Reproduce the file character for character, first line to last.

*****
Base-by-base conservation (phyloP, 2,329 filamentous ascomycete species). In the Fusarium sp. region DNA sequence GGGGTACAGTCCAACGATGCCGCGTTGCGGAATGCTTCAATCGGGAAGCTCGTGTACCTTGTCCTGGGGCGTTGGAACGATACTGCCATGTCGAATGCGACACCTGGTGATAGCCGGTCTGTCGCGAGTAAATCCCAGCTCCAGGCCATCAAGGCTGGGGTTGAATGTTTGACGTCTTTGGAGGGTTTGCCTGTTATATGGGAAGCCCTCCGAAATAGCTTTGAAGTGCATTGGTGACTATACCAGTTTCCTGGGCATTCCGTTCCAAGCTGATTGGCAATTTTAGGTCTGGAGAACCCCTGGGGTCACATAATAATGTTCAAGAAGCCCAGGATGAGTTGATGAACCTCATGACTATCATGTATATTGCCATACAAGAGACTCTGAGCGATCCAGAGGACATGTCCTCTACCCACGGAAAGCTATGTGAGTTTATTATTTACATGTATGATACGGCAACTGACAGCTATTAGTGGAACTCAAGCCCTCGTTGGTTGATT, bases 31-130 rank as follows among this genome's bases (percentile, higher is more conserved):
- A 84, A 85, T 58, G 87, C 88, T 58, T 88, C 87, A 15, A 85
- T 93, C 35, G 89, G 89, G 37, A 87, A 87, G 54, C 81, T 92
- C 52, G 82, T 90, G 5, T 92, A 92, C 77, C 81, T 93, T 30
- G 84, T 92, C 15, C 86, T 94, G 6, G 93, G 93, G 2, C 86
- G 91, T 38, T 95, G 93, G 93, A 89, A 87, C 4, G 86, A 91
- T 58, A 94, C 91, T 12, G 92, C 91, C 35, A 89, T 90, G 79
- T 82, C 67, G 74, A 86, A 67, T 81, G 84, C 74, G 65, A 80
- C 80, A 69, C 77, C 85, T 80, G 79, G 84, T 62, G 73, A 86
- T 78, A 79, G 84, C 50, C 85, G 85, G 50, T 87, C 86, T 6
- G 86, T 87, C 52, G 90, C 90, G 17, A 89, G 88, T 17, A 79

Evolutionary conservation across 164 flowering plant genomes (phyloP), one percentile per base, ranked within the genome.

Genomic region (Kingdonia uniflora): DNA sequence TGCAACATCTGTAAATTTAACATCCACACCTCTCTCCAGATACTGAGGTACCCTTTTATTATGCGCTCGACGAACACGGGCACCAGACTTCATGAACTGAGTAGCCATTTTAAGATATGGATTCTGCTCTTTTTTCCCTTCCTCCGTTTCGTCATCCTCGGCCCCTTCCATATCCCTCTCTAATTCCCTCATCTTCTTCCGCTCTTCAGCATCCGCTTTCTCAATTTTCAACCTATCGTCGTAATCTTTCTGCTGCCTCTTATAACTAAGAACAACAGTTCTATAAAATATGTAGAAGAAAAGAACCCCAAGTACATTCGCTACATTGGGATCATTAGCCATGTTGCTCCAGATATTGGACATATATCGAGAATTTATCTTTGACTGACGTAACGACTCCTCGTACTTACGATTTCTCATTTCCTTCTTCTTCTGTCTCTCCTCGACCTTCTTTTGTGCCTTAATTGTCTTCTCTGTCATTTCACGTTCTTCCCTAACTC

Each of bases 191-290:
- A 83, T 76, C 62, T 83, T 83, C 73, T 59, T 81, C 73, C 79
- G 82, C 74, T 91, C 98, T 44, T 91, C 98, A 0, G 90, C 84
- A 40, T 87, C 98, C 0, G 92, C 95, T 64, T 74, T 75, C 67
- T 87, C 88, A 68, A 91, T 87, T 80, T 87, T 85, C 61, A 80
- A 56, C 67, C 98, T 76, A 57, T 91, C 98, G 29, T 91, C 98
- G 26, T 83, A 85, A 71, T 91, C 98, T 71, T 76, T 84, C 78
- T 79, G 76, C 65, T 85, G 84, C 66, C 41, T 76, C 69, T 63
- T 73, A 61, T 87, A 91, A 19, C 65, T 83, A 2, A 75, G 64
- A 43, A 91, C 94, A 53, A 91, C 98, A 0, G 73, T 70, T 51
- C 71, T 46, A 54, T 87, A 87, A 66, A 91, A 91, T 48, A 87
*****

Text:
Base-by-base conservation (phyloP, 2,329 filamentous ascomycete species). In the Fusarium sp. region DNA sequence GGGGTACAGTCCAACGATGCCGCGTTGCGGAATGCTTCAATCGGGAAGCTCGTGTACCTTGTCCTGGGGCGTTGGAACGATACTGCCATGTCGAATGCGACACCTGGTGATAGCCGGTCTGTCGCGAGTAAATCCCAGCTCCAGGCCATCAAGGCTGGGGTTGAATGTTTGACGTCTTTGGAGGGTTTGCCTGTTATATGGGAAGCCCTCCGAAATAGCTTTGAAGTGCATTGGTGACTATACCAGTTTCCTGGGCATTCCGTTCCAAGCTGATTGGCAATTTTAGGTCTGGAGAACCCCTGGGGTCACATAATAATGTTCAAGAAGCCCAGGATGAGTTGATGAACCTCATGACTATCATGTATATTGCCATACAAGAGACTCTGAGCGATCCAGAGGACATGTCCTCTACCCACGGAAAGCTATGTGAGTTTATTATTTACATGTATGATACGGCAACTGACAGCTATTAGTGGAACTCAAGCCCTCGTTGGTTGATT, bases 31-130 rank as follows among this genome's bases (percentile, higher is more conserved):
- A 84, A 85, T 58, G 87, C 88, T 58, T 88, C 87, A 15, A 85
- T 93, C 35, G 89, G 89, G 37, A 87, A 87, G 54, C 81, T 92
- C 52, G 82, T 90, G 5, T 92, A 92, C 77, C 81, T 93, T 30
- G 84, T 92, C 15, C 86, T 94, G 6, G 93, G 93, G 2, C 86
- G 91, T 38, T 95, G 93, G 93, A 89, A 87, C 4, G 86, A 91
- T 58, A 94, C 91, T 12, G 92, C 91, C 35, A 89, T 90, G 79
- T 82, C 67, G 74, A 86, A 67, T 81, G 84, C 74, G 65, A 80
- C 80, A 69, C 77, C 85, T 80, G 79, G 84, T 62, G 73, A 86
- T 78, A 79, G 84, C 50, C 85, G 85, G 50, T 87, C 86, T 6
- G 86, T 87, C 52, G 90, C 90, G 17, A 89, G 88, T 17, A 79

Evolutionary conservation across 164 flowering plant genomes (phyloP), one percentile per base, ranked within the genome.

Genomic region (Kingdonia uniflora): DNA sequence TGCAACATCTGTAAATTTAACATCCACACCTCTCTCCAGATACTGAGGTACCCTTTTATTATGCGCTCGACGAACACGGGCACCAGACTTCATGAACTGAGTAGCCATTTTAAGATATGGATTCTGCTCTTTTTTCCCTTCCTCCGTTTCGTCATCCTCGGCCCCTTCCATATCCCTCTCTAATTCCCTCATCTTCTTCCGCTCTTCAGCATCCGCTTTCTCAATTTTCAACCTATCGTCGTAATCTTTCTGCTGCCTCTTATAACTAAGAACAACAGTTCTATAAAATATGTAGAAGAAAAGAACCCCAAGTACATTCGCTACATTGGGATCATTAGCCATGTTGCTCCAGATATTGGACATATATCGAGAATTTATCTTTGACTGACGTAACGACTCCTCGTACTTACGATTTCTCATTTCCTTCTTCTTCTGTCTCTCCTCGACCTTCTTTTGTGCCTTAATTGTCTTCTCTGTCATTTCACGTTCTTCCCTAACTC

Each of bases 191-290:
- A 83, T 76, C 62, T 83, T 83, C 73, T 59, T 81, C 73, C 79
- G 82, C 74, T 91, C 98, T 44, T 91, C 98, A 0, G 90, C 84
- A 40, T 87, C 98, C 0, G 92, C 95, T 64, T 74, T 75, C 67
- T 87, C 88, A 68, A 91, T 87, T 80, T 87, T 85, C 61, A 80
- A 56, C 67, C 98, T 76, A 57, T 91, C 98, G 29, T 91, C 98
- G 26, T 83, A 85, A 71, T 91, C 98, T 71, T 76, T 84, C 78
- T 79, G 76, C 65, T 85, G 84, C 66, C 41, T 76, C 69, T 63
- T 73, A 61, T 87, A 91, A 19, C 65, T 83, A 2, A 75, G 64
- A 43, A 91, C 94, A 53, A 91, C 98, A 0, G 73, T 70, T 51
- C 71, T 46, A 54, T 87, A 87, A 66, A 91, A 91, T 48, A 87